The perils of piloting a modern plc

Never mind the MBA and the solid gold City rep, the thing you really need to run a public company these days is eyes in the back of your head. Avert your gaze from the private equity shock troops for even a moment and their tanks will soon be rolling into the car park and drawing a bead on the boardroom. Just ask Boots chairman, Sir Nigel Rudd.

Last Updated: 06 Nov 2012
On the other hand, if you spend all your time scanning the horizon for signs of external threat, you may not spot the trouble brewing inside the corporate citadel. This challenge faced Cadbury Schweppes boss Todd Stitzer earlier this week, when it emerged that the infamously energetic US professional shareholder Nelson Peltz had taken a 3% stake in the company.

In the end, it was a one-sided fight, and Peltz's firmly stated view that the 38-year-old merger that created the firm should be undone became a reality in record time. Cadbury Schweppes will be split in two again and Stitzer - who will remain boss of the Cadbury's half - will be left looking half the boss he used to. This is a harsh fate for a man who has always at least tried to do the right thing.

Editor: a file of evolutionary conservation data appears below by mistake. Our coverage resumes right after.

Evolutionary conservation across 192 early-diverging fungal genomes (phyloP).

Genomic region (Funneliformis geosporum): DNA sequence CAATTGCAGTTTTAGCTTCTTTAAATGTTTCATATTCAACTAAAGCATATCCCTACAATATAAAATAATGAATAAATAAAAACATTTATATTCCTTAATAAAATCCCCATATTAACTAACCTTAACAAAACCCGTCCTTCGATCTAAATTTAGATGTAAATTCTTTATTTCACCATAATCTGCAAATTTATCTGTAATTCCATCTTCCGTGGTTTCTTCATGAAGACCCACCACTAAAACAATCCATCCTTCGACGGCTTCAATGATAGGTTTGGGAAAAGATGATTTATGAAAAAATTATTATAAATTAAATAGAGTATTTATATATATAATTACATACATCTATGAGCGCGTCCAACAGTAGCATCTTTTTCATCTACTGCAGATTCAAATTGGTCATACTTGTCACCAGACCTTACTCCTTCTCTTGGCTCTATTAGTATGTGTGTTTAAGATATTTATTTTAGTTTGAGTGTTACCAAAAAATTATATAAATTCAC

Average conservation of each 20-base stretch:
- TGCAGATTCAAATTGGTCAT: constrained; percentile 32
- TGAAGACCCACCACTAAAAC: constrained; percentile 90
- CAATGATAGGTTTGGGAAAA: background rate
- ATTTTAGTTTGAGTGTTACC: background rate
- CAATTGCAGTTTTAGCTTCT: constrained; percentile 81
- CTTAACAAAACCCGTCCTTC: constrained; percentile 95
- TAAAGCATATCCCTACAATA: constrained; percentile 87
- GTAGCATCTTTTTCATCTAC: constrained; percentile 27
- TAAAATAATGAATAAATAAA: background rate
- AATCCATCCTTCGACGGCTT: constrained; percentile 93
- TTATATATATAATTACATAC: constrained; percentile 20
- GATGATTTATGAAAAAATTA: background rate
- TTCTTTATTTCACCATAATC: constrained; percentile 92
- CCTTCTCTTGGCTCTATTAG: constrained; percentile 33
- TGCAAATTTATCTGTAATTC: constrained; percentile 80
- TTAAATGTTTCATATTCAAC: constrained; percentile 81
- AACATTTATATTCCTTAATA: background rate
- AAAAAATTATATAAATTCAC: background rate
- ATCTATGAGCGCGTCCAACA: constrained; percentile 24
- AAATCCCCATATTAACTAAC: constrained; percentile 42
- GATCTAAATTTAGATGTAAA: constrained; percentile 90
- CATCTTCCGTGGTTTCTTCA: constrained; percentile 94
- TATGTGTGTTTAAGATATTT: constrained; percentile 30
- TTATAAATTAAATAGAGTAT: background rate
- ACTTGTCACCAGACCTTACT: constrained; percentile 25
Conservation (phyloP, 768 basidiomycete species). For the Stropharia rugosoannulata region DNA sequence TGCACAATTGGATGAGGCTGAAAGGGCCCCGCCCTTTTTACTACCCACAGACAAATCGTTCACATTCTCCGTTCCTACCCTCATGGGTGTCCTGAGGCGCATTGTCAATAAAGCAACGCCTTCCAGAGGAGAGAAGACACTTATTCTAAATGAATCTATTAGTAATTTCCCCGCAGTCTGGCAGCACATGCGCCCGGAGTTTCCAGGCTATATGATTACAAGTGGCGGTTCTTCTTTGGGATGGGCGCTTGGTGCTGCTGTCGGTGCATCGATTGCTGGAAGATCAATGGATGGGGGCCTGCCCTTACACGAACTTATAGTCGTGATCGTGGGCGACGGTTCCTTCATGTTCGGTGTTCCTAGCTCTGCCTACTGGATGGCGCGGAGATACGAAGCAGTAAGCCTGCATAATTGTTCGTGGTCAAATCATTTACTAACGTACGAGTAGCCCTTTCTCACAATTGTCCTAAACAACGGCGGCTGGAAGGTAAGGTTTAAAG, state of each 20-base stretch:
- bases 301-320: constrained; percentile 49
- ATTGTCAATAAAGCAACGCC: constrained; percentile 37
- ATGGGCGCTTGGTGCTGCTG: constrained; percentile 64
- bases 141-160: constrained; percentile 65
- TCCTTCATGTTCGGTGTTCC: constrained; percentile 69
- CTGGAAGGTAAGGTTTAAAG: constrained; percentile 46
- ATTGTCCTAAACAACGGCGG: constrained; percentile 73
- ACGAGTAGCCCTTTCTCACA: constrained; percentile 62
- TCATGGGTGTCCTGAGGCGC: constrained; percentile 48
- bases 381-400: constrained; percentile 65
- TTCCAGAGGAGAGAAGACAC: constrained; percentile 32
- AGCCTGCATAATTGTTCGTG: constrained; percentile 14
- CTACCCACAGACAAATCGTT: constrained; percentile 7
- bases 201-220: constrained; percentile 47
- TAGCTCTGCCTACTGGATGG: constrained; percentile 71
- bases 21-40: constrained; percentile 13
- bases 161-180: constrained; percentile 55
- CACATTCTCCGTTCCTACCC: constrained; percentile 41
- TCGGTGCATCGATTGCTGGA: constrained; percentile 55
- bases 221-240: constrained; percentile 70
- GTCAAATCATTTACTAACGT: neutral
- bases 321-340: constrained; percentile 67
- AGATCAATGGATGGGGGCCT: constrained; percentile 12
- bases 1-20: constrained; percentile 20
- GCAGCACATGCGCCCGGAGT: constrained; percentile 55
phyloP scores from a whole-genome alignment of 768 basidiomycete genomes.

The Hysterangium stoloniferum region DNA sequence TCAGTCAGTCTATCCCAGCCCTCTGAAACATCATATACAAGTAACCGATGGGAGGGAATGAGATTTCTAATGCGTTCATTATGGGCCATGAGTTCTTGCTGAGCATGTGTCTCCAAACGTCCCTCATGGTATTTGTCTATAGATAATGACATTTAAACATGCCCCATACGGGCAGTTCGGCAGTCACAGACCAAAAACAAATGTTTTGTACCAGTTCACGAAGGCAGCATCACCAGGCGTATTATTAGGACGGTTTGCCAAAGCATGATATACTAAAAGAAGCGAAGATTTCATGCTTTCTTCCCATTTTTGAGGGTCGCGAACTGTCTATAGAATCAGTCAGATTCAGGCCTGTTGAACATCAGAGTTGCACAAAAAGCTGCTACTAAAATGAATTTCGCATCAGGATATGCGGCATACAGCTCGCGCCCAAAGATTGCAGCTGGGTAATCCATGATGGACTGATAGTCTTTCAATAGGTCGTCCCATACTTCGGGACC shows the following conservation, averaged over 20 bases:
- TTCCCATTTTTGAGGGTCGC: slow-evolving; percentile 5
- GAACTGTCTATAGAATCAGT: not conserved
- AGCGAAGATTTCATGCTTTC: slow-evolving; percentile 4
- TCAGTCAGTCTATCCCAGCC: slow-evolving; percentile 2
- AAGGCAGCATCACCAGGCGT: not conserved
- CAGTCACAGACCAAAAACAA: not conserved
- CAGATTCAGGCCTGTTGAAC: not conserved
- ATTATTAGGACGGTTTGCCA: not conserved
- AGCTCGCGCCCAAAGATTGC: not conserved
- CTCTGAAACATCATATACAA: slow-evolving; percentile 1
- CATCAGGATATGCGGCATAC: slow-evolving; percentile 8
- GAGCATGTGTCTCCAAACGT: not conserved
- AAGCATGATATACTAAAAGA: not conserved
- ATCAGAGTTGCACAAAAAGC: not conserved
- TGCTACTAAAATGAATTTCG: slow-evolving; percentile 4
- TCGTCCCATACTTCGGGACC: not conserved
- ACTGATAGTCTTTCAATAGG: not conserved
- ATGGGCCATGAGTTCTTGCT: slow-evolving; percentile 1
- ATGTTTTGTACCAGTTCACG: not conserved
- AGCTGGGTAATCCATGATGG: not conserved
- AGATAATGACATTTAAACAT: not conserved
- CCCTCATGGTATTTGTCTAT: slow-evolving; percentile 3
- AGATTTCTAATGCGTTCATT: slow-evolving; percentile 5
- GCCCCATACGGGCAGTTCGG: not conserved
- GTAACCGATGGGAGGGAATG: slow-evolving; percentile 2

Even the mighty Tesco, which has successfully priced itself beyond the reach of private equity - for now - is not immune to the wiles of professional shareholders. That other great US specimen of the breed, Warren Buffett, now has a 3% stake in Britain's favourite retailer. That makes him a top-10 shareholder and as such he will shortly be sitting down to chew the fat with Terry Leahy.

As far as we know, Buffett has no beef with the Tesco top team, but he is famous for his words of homespun financial wisdom, including this little homily, which is unlikely to be well received at the firm's Cheshunt HQ: ‘I only invest in companies that an idiot could run, because sooner or later, one will.'

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